What put this all in Malcolm’s mind was a bit of iPoddery that had kept him going on the JFK-LHR red-eye. It is embedded in the collected works of Blossom Dearie, and in particular her version of Howard Dietz and Arthur Schwartz listing of a score and one States:

Copper comes from Arizona,
Peaches come from Georgia,
Lobsters come from Maine,
The wheat fields are the sweet fields of Nebraska,
And Kansas gets bonanzas from the grain.
Ol’ whiskey comes from ol’ Kentucky —
Ain’t the country lucky?
New Jersey gives us glue (which Malcolm always miscues as “gives us ‘flu”),
And you, you come from Rhode Island —
And little Rhode Island is famous for you.

Cotton comes from Louisiana,
Gophers from Montana,
And spuds from Idaho.
They plough land in the cow-land of Missouri,
Where most beef for roast beef seems to grow.
Grand Canyons come from Colorado,
Gold comes from Nevada —
Divorces also do —
And you, you come from Rhode Island,
Little ol’ Rhode Island is famous for you.

Pencils come from Pennsylvania,
Vests from West Virginia,
Tents from Tentassee.
They know mink where they grow mink in Wyomink;
A camp chair in New Hampchair, that’s for me.
Minnows come from Minnowsota,
Coats come from Dakota, but why should you be blue?
For you, you come from Rhode Island —
Don’t let them ride Rhode Island, it’s famous for you.

Words

OK: Malcolm is a sucker for those witty, and usually arch, lyrics as patented by Cole Porter, which so regularly involve a list-poem. Before Porter here was William Schwenck Gilbert, who was pushing the limits in his own Victorian way.

And list-poems, which involve as simple a device as can be imagined, should not be scorned.

If the simple term is an embarrassment, there’s the fancier “catalogue poems”. Every teacher of English will have used them as a stimulus (see, for a US source, Betsy Franco’s Conversations with a Poet: Inviting Poetry into K-12 Classrooms). The Library of Congress web-site has a list of 180 modern list-poems, a few of which are none-too-bad — Malcolm likes in particular #122, Paul Muldoon’s two Soccer Moms, Mavis and Merle, who harken back to 1962, and:

remember Gene Chandler topping the charts with Duke of Earl
when the boys were set on taking the milk bar’s one banquette
and winning their hearts.

Class

When Malcolm was still at the chalk-face, one starter was Christopher Smart’s For I will consider my Cat Jeoffry. In more ways than one, that has to be the ultimate “cat-alogue poem.” Malcolm suggests it’s the only bit of Jubilate Agno — written, in a lunatic asylum between 1758 and 1763, but only published in 1939— which is still in circulation. But then, what we now term “free” verse took a while to catch on.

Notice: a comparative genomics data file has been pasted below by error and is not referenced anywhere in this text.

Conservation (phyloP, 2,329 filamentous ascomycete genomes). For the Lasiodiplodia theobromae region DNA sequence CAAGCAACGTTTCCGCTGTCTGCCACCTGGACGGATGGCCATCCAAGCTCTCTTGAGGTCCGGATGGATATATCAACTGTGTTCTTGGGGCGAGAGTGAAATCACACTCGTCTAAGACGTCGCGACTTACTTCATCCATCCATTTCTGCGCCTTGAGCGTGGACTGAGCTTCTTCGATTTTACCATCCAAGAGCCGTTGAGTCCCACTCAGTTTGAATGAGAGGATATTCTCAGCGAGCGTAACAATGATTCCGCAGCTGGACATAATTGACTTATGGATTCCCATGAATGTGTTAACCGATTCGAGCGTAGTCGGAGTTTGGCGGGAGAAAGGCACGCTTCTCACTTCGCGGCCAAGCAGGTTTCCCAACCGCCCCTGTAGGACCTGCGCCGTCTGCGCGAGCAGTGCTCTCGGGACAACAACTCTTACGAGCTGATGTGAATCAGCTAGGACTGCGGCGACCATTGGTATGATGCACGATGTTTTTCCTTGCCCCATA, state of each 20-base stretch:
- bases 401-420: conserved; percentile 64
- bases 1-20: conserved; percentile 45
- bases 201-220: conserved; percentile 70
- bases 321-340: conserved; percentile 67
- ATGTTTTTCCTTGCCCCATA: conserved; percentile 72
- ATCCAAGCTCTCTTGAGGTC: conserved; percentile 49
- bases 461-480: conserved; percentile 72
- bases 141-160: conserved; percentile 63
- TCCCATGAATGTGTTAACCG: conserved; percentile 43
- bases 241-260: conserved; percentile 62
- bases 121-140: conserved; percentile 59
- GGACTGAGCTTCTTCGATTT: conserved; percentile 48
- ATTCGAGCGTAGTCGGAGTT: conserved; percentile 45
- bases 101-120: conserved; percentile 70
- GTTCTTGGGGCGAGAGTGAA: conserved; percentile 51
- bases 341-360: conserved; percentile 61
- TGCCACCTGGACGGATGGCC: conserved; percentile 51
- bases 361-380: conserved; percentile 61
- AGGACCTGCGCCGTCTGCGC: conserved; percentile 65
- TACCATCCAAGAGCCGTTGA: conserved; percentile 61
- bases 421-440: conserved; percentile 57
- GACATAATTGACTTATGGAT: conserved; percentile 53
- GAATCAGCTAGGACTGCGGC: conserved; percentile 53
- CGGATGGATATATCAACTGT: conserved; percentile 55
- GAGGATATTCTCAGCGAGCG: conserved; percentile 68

Up-market

At the sophisticated end of the market, what is Chaucer’s General Prologue if not a list-poem? —

But nathelees, whil I have tyme and space,
Er that I ferther in this tale pace,
Me thynketh it acordaunt to resoun
To telle yow al the condicioun
Of ech of hem, so as it semed me,
And whiche they weren, and of what degree,
And eek in what array that they were inne;
And at a knyght than wol I first bigynne.

Or chunks of Shakespeare:

This royal throne of kings, this sceptred isle,
This earth of majesty, this seat of Mars,
This other Eden, demi-paradise,
This fortress built by Nature for herself
Against infection and the hand of war,
This happy breed of men, this little world,
This precious stone set in the silver sea,
Which serves it in the office of a wall
Or as a moat defensive to a house,
Against the envy of less happier lands,—
This blessed plot, this earth, this realm, this England.

Or , much earlier still, all those thundering begat-ings of the Book of Genesis?

Or the 250-or so lines of Book II of the Iliad with the list of the Achaean army? Which, therefore, had to be imitated in every subsequent epic, and hence Milton’s parade of the demons in Pandaemonium.

Lighter

Rupert Brooke gets into the flavour of the thing dismissing the towns that aren’t Grantchester:

Cambridgeshire, of all England,
The shire for Men who Understand;
And of that district I prefer
The lovely hamlet Grantchester.
For Cambridge people rarely smile,
Being urban, squat, and packed with guile;
And Royston men in the far South
Are black and fierce and strange of mouth;
At Over they fling oaths at one,
And worse than oaths at Trumpington …

Which seems remarkably akin to the trillings of Ms Dearie.

The great Porter

But there’s always the magnificent Cole himself: You’re the Top; Anything Goes; Always True to You in My Fashion, and many more. Among which, notably, to be cherished for its high camp, low humour and presumptuous culture: